On another level, though, the distance is built into the narrative. Even if you feel close because of what Coccio calls “the whole first person kind of feel and the video and everything like that,” eventually you realize “how far away you are from them, because they never tell you. They never tell you, really, anything.” Keuck adds, “Because no matter how much they tell you, you don’t know what they’re not telling you.”
Repeatedly, the film runs into moral dilemmas, including responsibility and voyeuristic interests. Coccio hasn’t seemed to figure out his own interest, wanting to explore the kids’ thinking but loathe even to look like he’d “sympathize” with boys who seem “monsters.” He says, “Even though I don’t propose any reason why and I am obviously coming from these guys’, these two characters’ perspective, and I am trying to make them watchable, I in no way want to make someone who would do something like this necessarily sympathetic. That’s an impossible task anyway.” It’s probably not, but his problem is symptomatic: representing is not necessarily condoning, and articulating is not necessarily agreeing, but as anyone who has thought about fictionalizing recent events—involving terrorists, for instance—has run smack into the same wall. In the current climate, you need to maintain a moral, emotional, and absolute distance from such subjects. You cannot look like you’ve “identified.”
Just so, the film maintains a visible distance from the boys even as it appears to provide their “perspective” (this is underlined at film’s end, when Andre and Cal leave their camera running in the car while they scamper off to the high school, and the film overtakes them via the surveillance cameras—harsh black and white footage, gazing down on the shooters from a distance and with counters running at the screen’s bottom, clinicizing the event (and recalling the Columbine footage), down to the moment when they kneel and blast their heads off.
Throughout the film, they fantasize about their own deaths. Their night-vision cameras make them look ghastly pale green, like “ghosts.” They visit graveyards, practice shooting with a cousin who has no idea what they’re up to. As Coccio points out, this is a terrible betrayal of “the family who love them… I grew up in a rural area,” he defends the cousin. “This is like hick pastime, you go out and shoot crap.” And, he adds, he never shot anyone.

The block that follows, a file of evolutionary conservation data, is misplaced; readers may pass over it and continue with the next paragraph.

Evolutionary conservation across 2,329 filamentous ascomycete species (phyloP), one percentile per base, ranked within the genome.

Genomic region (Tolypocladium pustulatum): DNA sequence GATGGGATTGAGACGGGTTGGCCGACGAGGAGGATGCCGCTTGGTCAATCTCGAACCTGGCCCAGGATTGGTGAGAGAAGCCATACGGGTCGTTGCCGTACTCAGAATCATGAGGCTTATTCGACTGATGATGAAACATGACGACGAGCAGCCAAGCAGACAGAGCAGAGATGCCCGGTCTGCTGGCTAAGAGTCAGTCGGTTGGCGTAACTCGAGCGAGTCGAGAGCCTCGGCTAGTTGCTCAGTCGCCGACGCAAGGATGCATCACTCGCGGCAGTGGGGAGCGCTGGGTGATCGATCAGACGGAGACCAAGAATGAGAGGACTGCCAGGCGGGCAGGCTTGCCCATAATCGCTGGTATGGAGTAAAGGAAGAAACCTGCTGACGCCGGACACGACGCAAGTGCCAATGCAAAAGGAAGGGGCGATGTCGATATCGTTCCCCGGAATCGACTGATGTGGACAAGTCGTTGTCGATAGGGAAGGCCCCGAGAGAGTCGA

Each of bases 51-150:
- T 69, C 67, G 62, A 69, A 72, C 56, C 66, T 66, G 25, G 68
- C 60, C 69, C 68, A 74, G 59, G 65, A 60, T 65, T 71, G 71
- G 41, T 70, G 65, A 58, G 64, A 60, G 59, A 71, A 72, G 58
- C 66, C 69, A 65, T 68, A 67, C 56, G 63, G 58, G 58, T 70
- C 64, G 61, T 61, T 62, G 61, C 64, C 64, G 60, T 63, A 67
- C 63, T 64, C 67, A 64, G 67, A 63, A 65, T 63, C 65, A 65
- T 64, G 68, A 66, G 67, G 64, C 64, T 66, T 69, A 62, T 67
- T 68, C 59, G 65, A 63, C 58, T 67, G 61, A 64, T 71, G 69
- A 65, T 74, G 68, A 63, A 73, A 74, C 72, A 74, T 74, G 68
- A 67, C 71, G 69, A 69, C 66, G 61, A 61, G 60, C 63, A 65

Cal and Andre, though, have a sense of mission in their shooting practice. They see their endeavor as a “military procedure”; unlike other shooters, they don’t put up a website or try to be caught. Says Andre, “You might be thinking, well they’re taping this, so of course they want it to be found, you’re right we do want it to be found. We don’t want it to be found until we’re ready.” They can only be “ready” in death, according to their scheme, and so the film adds a coda, after the boys’ tapes and the surveillance tapes, where a group of kids tape themselves among the 14 crosses set up to memorialize the tragedy. Here again, the handheld imagery seems “authentic,” but also judgmental, not just of the killers, but of those who are understandably outraged. The group sets Cal and Andre’s crosses, already graffitied, on fire.
Coccio closes his commentary by trying to explain his own thinking here. Though the burning crosses “is so loaded, such a racist image,” he says, but he’s “putting it in a different context.” As one of the cross-burners, identified by Coccio as “a Pakistani,” yells, “Burn in hell motherfuckers,” the filmmaker suggests that his “race” is part of this context switching. “It eliminates the race issue,” Coccio says, “Because he’s not white.” Sadly and alarmingly, this description doesn’t come close to what’s going on here. Race, prejudice, pain, and fear: all these “issues” remain at a difficult distance.